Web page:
Bold no more: Enough of one mountain
I’ve bivouacked on Bold’s summit twice, been stung be a bee on my right eyelid once while on top; heard deep-pitched humming sounds (comparable to what some call the “Taos Hum”), been buzzed by a raven right at the top and had to carry my dog most of the way back from the mountain because he gave out after summiting.
While most of my climbs were solo, friends accompanied me on a couple of climbs.
My son David climbed it when he was 14 years old with some friends and me. I’ve been up there on crystal clear days, rainy days, snowy days, and I can’t rightly say what drew me back so many times over the years. Perhaps it was because I knew it was a big mountain that I could climb safely.
It took me awhile to learn that the nearby glaciers control the weather around Bold Peak and that forecasts for Anchorage don’t have much validity. On clear summer days, I’ve found, a very early start (4 a.m.) is prudent because clouds often form around the peak by mid-day.
On numerous trips along Eklutna Lake, East Fork River and up Bold Peak, I’ve seen moose, bear, sheep, goats, coyotes and a lot of birds, including eagles, hawks, snow buntings and ptarmigan. I’ve come right up on Mountain goats in the narrowest part of Stivers Gully, and somehow they managed to maneuver onto the cliffs and get away from me. I always dreaded meeting a bear in the gully, but fortunately it never happened. I did hear of someone having that experience, however. I’m not exactly sure how it turned out — except they lived to tell the tale.
One thing that bothered me in recent years was that with the advent of digital phones, there is now no service high on Bold. I used to routinely call my wife with my hulky old gray analog cell phone from the 6,500-foot saddle that overlooks Eklutna Lake, and anywhere along that ridge all the way to the top. Not so any more. The signal just doesn’t reach that far. I’m not sure why the analog phone worked — perhaps it could still function with a weak or reflected signal.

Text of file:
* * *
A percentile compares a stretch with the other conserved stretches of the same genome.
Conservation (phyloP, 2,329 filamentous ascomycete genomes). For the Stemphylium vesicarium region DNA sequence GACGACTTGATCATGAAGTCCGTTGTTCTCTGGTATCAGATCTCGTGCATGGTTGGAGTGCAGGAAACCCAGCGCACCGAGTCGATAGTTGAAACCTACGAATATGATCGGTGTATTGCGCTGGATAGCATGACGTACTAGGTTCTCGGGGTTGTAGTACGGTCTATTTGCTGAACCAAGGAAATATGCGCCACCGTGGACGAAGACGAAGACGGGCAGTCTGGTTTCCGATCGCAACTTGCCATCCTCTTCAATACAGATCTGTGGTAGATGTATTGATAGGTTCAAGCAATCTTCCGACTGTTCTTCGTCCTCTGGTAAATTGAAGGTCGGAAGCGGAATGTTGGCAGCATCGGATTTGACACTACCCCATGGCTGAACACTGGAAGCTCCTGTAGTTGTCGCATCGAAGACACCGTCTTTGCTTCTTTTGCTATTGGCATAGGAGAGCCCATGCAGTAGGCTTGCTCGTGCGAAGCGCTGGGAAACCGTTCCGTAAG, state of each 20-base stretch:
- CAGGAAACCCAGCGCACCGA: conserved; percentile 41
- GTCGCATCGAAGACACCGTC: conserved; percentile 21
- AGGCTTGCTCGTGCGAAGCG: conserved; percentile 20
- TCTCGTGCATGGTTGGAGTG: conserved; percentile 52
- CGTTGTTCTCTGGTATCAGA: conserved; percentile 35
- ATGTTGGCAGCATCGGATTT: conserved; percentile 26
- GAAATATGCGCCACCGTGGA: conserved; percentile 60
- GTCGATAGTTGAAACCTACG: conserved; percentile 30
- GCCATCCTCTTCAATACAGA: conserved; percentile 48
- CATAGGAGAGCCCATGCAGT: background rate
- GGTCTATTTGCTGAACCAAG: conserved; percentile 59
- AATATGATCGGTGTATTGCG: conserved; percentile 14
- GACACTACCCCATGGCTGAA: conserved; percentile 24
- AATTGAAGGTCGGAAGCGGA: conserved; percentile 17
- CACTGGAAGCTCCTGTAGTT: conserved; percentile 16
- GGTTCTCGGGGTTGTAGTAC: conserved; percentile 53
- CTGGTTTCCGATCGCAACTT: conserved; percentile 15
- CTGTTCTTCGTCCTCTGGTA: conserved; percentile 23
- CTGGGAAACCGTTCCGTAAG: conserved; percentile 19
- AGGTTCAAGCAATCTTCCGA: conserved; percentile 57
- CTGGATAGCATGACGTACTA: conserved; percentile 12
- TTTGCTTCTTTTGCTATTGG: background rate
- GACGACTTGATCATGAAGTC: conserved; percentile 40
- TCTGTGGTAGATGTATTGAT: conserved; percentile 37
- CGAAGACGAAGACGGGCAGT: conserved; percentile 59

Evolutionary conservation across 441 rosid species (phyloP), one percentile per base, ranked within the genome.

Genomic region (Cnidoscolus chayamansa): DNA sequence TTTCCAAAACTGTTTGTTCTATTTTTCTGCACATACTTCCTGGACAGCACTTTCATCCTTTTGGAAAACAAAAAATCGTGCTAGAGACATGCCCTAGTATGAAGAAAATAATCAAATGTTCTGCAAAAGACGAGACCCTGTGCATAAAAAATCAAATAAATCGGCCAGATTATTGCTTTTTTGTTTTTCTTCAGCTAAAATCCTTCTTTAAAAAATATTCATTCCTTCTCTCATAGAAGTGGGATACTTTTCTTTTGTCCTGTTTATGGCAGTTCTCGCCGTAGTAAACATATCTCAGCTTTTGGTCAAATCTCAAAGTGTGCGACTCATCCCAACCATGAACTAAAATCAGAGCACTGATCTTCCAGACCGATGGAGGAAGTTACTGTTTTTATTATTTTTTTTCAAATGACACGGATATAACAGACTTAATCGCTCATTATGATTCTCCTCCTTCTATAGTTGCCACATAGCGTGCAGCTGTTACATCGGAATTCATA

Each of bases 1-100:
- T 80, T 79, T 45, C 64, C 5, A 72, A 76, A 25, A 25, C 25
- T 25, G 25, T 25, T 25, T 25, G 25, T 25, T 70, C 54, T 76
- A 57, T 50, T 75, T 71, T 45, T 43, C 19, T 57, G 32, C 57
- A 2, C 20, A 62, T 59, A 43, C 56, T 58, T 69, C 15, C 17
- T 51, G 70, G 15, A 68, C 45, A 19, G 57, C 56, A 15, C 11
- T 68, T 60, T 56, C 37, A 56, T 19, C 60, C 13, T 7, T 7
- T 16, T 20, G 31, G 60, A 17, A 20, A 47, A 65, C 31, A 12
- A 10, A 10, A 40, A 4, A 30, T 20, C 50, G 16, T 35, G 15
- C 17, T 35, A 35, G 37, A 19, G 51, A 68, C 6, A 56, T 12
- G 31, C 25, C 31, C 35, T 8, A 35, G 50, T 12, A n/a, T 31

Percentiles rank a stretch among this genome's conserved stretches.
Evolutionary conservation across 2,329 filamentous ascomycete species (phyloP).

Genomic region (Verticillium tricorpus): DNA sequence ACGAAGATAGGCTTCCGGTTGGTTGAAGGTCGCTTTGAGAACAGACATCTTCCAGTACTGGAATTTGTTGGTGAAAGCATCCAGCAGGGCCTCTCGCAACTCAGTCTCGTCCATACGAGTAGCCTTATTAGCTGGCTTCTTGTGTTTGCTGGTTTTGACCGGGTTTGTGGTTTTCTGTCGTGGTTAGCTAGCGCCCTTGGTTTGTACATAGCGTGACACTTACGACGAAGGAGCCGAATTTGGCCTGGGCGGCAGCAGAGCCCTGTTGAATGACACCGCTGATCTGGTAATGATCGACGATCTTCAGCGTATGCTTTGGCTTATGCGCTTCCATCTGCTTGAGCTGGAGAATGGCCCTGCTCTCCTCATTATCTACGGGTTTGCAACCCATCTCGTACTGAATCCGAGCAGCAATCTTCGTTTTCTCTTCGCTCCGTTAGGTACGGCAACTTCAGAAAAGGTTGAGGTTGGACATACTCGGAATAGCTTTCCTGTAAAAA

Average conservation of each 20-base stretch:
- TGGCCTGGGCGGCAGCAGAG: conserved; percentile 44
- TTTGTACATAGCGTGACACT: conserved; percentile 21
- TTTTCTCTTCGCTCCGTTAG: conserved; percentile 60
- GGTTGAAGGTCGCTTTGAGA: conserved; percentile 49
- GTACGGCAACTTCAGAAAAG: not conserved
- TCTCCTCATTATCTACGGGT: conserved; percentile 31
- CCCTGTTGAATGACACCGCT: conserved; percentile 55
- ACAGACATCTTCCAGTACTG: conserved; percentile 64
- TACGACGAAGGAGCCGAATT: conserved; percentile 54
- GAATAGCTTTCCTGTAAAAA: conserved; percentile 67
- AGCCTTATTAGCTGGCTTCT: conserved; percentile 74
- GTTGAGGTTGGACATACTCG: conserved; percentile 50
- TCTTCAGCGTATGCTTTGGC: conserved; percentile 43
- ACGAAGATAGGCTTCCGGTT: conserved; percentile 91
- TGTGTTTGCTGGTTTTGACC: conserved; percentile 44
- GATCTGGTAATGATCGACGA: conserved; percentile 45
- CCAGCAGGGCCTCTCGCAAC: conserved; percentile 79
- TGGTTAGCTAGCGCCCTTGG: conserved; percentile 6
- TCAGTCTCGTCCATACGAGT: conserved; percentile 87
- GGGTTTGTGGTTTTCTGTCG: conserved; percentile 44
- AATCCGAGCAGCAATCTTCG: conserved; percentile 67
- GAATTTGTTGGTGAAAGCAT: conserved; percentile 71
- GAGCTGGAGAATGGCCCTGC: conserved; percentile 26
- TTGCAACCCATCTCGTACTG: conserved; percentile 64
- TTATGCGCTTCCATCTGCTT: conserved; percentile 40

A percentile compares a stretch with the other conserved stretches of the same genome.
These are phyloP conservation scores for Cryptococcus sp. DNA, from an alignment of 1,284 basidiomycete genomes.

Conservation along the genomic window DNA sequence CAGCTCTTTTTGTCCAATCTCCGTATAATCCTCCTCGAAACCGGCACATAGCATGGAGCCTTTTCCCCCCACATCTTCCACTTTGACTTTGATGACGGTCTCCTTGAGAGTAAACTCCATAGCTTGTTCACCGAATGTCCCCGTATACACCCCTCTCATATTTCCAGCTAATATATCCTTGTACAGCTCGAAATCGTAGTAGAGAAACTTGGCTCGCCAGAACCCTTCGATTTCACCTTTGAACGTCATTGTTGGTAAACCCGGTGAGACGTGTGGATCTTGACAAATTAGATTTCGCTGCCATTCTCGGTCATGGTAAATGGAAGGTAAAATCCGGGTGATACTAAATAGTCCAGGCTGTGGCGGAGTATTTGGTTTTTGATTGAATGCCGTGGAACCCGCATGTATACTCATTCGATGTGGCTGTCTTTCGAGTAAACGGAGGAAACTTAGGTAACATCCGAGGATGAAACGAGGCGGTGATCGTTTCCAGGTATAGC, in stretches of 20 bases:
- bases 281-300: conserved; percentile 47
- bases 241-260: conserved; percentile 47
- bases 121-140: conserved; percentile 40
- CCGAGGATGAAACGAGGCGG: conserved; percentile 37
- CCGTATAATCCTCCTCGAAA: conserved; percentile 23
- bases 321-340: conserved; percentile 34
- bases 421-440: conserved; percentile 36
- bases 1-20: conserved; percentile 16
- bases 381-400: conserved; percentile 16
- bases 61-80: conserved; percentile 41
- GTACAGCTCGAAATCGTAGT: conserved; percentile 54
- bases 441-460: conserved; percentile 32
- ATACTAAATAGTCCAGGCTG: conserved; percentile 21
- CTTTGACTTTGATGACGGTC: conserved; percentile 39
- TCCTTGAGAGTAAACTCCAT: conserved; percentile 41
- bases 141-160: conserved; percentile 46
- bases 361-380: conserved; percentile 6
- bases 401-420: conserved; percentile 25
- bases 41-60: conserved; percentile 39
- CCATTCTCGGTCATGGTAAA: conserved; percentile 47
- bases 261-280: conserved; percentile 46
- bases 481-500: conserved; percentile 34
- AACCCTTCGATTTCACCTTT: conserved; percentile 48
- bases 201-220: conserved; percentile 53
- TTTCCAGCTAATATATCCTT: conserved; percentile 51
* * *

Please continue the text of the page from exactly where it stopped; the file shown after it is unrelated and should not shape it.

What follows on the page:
“Going for Bold” has been a great pastime over the years, but all good things must come to an end. I’ve learned that my body will no longer tolerate the punishment this mountain delivers. I must be content to seek gentler terrain — and there are plenty of other destinations that appeal to me.
Those attempting the peak should be good mountain scramblers, have plenty of stamina, be prepared with proper footgear and clothing, and know how to pace themselves. Good balance is a must to negotiate all of the loose rock. There is plenty of water along the route. With care and preparation, Bold Peak can become a treasured sanctuary for you as it was for me for more than two decades.
Eagle River’s Pete Panarese and I summited Bold Peak June 17, 2013 at 9 p.m. under crystalline clear blue skies. The temperature was at least 65 degrees. We stayed on top for about an hour before heading down. This year the top was mostly covered in snow. On some years there are patches of green grass and even a few flowers. A huge cornice always lingers on the mountain’s top at its northernmost edge. Take care not to venture out onto it as the fall would be non-stop for thousands of feet.
I looked around the summit one last time. “Part of me, I thought, “will always remain up here.”
(From “Tracks,” by Frank E. Baker)
I climb to that granite loft
gulping thin rock air,
air rushing everywhere;
glacier to glacier,
valley to valley;
playing like an errant child
on a fenceless playground.
Scented updrafts ebb and flow;
eddying between cliffs and gullies;
fledgling winds collide with rocks
of another millennium,
on their upward dash.
But here, at the summit,
the winds tug my sleeve
before sighing into space,
joining the higher, voiceless winds
that push clouds to unknown
…winds that have nothing more
on earth to touch.
Frank Baker is a freelance writer and columnist from Eagle River. Write him at firstname.lastname@example.org